In the face of Friday’s setback, the defense doesn’t appear to be shrinking from its chief argument for dismissal: that the government has not proved and cannot prove “that Mr. Edwards acted with knowledge that his actions would violate campaign laws.” Late Friday, the defense submitted its witness list for Monday. Appearing first: Scott Thomas, the former Federal Election Commission chairman, who is prepared to testify that the prosecution “is without precedent in federal election law and that the FEC would not support a finding that the conduct constituted a civil violation much less warranted a criminal prosecution.” The problem for Edwards is that the government is contesting vigorously the right of Thomas to testify as an “expert witness” and Eagles on Friday suggested she thought several FEC-related issues were “pretty straightforward.” Such phrasing is not suggestive of a judge likely to let the former FEC chair testify broadly. But at this point, Edwards will likely consider it a win if Thomas is allowed to take the stand at all.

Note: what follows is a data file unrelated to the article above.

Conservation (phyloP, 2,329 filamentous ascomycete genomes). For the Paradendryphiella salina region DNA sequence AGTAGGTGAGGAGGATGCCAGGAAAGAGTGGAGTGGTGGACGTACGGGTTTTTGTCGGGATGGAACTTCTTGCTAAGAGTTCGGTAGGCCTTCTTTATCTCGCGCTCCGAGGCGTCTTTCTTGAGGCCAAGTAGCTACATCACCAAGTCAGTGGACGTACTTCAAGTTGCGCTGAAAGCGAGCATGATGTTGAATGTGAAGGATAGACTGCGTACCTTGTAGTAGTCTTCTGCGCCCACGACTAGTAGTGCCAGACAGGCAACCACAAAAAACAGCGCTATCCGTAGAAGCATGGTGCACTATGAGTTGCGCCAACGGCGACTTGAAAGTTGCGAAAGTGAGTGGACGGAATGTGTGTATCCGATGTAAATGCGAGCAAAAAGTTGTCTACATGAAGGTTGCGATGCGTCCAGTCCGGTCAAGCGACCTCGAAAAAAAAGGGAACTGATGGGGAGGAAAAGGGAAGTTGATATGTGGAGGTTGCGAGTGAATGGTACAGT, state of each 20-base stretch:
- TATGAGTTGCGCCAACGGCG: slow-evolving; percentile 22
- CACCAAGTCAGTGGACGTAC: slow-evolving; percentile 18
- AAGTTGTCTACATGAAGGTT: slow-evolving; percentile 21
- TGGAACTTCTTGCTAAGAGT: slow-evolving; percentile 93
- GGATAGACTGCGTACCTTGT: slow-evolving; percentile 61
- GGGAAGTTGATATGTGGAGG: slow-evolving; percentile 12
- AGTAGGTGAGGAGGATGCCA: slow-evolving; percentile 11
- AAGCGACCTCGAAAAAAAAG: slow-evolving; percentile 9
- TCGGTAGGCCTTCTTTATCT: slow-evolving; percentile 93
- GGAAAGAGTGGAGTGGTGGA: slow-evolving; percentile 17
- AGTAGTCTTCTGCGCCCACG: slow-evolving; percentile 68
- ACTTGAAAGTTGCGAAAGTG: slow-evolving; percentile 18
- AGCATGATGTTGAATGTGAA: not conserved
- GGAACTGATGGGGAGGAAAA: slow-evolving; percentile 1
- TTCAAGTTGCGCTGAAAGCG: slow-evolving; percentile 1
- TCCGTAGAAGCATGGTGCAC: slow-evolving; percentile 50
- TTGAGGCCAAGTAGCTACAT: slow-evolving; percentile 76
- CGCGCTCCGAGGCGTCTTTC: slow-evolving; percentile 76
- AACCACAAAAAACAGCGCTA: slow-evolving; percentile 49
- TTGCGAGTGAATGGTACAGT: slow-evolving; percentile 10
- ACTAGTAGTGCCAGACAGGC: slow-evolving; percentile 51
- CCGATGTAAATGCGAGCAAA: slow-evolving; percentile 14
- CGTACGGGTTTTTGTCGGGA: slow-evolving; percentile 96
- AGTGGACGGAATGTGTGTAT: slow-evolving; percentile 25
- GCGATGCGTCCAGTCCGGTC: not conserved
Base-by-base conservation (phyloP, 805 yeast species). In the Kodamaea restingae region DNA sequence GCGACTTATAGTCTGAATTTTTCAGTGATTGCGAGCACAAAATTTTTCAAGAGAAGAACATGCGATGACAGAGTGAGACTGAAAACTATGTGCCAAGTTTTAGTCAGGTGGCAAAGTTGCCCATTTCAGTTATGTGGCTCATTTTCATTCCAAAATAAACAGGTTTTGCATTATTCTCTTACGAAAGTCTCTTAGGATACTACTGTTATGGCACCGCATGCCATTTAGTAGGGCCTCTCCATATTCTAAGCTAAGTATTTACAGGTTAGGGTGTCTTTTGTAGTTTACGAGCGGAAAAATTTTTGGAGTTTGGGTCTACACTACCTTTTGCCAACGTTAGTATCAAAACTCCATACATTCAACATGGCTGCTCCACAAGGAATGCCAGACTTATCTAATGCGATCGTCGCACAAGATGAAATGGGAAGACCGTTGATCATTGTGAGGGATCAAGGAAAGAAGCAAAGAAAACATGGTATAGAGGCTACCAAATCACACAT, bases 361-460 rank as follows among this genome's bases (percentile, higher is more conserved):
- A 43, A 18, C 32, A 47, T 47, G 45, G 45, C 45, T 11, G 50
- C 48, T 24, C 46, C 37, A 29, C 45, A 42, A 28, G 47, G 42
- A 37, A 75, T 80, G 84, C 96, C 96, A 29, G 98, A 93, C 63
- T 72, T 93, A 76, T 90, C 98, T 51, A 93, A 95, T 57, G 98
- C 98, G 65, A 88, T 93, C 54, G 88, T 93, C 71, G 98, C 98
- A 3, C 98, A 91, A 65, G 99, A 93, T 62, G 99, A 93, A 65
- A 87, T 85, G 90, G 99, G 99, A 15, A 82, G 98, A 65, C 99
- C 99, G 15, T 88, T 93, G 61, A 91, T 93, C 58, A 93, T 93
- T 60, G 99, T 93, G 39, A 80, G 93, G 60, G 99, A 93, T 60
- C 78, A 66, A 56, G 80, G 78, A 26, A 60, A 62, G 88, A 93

Closing arguments previewed
Friday’s motion hearing made something clear and it's bad news for Edwards: Andrew Young’s story sounds better when someone else tells it. Skilled federal prosecutor David Harbach opened his oral argument reading excerpts from Young’s most Edwards-damning testimony. Whether presented via the prosecutor, or Young’s wife, Cheri, the former political aide’s claim that Edwards orchestrated the sex affair cover-up is more compelling when separated from Young's hazy memory and admitted misstatements. Similarly, Harbach was able to transform the testimony of other witnesses potentially off-putting to jurors (such as the long-winded Wendy Button) into an efficient, effective litany of evidence of guilt. While Lowell is holding his own as quarterback of the defense team, Harbach’s ability to serve as a likeable standard bearer for the prosecution’s witnesses has to be making Team Edwards nervous -- very nervous -- as closing arguments fast approach.